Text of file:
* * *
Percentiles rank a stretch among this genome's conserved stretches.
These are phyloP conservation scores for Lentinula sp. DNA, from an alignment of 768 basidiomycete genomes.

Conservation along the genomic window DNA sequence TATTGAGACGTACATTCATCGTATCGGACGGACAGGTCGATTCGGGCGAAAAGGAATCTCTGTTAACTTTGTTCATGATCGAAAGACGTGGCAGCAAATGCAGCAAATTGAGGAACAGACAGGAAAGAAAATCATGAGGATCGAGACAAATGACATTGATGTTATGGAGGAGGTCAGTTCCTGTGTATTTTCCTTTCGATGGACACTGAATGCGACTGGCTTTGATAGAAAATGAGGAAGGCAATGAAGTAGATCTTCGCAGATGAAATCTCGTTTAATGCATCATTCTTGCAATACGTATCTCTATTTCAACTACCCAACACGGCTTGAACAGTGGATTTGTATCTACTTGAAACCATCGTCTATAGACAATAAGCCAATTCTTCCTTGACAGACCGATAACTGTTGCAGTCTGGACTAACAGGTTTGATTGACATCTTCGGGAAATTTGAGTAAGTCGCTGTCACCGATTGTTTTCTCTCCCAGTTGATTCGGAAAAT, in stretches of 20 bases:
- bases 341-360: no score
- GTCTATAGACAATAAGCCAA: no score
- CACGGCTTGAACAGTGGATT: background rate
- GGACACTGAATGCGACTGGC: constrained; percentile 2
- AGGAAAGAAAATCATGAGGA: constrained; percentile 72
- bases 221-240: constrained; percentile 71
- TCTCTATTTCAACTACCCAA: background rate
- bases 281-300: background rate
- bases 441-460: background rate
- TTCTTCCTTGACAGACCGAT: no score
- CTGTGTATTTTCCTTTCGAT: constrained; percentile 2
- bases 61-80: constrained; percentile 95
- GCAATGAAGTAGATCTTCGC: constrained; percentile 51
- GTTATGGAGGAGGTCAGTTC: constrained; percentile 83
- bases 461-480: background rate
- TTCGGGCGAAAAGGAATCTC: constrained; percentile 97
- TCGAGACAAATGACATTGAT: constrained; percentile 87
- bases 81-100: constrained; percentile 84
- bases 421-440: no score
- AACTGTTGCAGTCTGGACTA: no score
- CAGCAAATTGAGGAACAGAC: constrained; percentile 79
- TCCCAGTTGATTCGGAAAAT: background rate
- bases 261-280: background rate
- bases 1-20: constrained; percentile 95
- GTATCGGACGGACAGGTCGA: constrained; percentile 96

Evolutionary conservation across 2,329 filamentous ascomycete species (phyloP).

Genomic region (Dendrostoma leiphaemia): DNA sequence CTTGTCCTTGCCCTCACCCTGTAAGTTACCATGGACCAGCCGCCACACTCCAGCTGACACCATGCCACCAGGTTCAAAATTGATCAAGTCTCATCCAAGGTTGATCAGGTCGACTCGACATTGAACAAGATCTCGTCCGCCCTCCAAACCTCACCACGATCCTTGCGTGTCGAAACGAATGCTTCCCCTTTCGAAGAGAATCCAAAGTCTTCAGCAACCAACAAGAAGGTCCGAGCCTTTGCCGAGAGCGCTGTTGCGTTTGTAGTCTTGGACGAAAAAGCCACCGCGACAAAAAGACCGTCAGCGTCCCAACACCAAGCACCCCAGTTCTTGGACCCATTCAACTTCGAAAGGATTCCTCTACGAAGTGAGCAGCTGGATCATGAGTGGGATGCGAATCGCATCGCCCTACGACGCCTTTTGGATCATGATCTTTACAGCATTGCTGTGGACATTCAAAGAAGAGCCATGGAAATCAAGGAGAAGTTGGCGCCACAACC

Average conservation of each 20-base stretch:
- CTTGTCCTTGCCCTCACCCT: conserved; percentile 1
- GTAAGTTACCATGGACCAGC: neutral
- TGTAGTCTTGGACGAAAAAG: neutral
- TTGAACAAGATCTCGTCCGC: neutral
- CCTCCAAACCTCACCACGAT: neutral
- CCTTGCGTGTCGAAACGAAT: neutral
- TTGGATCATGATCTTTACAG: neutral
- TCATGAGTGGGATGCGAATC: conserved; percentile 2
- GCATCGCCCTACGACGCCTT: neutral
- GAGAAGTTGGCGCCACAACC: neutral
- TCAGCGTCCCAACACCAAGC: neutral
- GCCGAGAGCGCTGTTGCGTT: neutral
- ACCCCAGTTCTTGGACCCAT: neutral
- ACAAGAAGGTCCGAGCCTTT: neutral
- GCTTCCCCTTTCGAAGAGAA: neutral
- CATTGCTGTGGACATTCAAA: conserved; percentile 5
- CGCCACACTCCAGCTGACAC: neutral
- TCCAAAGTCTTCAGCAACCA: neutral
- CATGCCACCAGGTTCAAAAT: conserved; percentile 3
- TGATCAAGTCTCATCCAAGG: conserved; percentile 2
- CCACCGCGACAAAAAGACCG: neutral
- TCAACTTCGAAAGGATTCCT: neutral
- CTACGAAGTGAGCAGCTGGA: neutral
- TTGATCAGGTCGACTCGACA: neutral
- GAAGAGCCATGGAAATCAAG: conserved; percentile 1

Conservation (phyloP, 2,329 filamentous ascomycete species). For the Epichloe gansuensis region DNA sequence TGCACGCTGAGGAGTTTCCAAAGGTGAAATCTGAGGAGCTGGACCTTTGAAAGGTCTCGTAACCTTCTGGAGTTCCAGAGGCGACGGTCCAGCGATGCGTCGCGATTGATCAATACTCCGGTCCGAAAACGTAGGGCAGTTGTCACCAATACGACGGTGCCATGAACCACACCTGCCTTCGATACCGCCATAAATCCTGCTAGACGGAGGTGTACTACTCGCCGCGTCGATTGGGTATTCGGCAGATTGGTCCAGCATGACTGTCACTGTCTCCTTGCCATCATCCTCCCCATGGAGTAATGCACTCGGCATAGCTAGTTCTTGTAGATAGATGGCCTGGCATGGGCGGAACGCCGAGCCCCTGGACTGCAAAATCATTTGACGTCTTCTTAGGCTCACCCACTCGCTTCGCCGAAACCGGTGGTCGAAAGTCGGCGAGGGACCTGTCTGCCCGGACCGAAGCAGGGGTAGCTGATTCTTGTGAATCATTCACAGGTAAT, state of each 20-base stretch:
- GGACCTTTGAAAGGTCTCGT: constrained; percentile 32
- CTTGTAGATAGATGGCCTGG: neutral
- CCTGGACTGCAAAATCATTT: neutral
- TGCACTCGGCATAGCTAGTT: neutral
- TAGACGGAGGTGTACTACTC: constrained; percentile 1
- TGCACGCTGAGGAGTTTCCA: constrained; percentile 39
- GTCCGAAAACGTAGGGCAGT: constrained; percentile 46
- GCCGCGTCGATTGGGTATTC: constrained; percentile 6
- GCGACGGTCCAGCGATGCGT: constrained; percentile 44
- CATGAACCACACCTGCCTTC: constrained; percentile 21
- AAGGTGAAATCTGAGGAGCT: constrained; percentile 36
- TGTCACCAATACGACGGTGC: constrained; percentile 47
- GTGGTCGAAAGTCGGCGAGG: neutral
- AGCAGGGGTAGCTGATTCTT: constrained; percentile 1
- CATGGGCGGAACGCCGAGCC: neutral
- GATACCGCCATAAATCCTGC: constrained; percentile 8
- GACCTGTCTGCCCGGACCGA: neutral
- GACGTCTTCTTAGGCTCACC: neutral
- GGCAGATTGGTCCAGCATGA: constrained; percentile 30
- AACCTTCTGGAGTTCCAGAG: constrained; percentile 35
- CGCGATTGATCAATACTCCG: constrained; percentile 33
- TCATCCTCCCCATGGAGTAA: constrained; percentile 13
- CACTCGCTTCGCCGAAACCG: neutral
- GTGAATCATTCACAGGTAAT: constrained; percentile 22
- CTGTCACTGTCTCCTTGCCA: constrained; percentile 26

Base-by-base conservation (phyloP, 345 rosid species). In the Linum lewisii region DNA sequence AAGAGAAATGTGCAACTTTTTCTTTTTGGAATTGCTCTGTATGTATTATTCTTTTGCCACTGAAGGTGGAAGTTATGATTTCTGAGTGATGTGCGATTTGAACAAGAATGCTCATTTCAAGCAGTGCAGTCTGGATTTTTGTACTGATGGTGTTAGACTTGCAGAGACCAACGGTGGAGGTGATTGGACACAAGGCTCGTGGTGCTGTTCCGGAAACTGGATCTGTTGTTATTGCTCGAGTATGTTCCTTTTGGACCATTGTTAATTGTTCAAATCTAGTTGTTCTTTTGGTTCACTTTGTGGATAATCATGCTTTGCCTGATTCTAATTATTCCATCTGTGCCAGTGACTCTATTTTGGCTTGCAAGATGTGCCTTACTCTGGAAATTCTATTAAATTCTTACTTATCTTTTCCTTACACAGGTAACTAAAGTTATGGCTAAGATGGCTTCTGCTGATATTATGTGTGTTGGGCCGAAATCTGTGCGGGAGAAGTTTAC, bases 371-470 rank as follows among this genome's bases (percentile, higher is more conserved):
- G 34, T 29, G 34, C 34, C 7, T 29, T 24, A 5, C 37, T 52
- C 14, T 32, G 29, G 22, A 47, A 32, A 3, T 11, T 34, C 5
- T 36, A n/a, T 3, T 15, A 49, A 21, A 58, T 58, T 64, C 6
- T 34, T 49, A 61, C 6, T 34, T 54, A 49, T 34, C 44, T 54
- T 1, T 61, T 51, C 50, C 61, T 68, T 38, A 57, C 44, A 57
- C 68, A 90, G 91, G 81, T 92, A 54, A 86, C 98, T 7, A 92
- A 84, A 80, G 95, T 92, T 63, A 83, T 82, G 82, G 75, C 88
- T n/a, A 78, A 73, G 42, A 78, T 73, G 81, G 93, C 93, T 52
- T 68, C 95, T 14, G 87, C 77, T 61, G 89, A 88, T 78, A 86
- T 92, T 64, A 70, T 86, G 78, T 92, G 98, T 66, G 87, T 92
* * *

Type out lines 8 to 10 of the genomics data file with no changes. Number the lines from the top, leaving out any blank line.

- AGGAAAGAAAATCATGAGGA: constrained; percentile 72
- bases 221-240: constrained; percentile 71
- TCTCTATTTCAACTACCCAA: background rate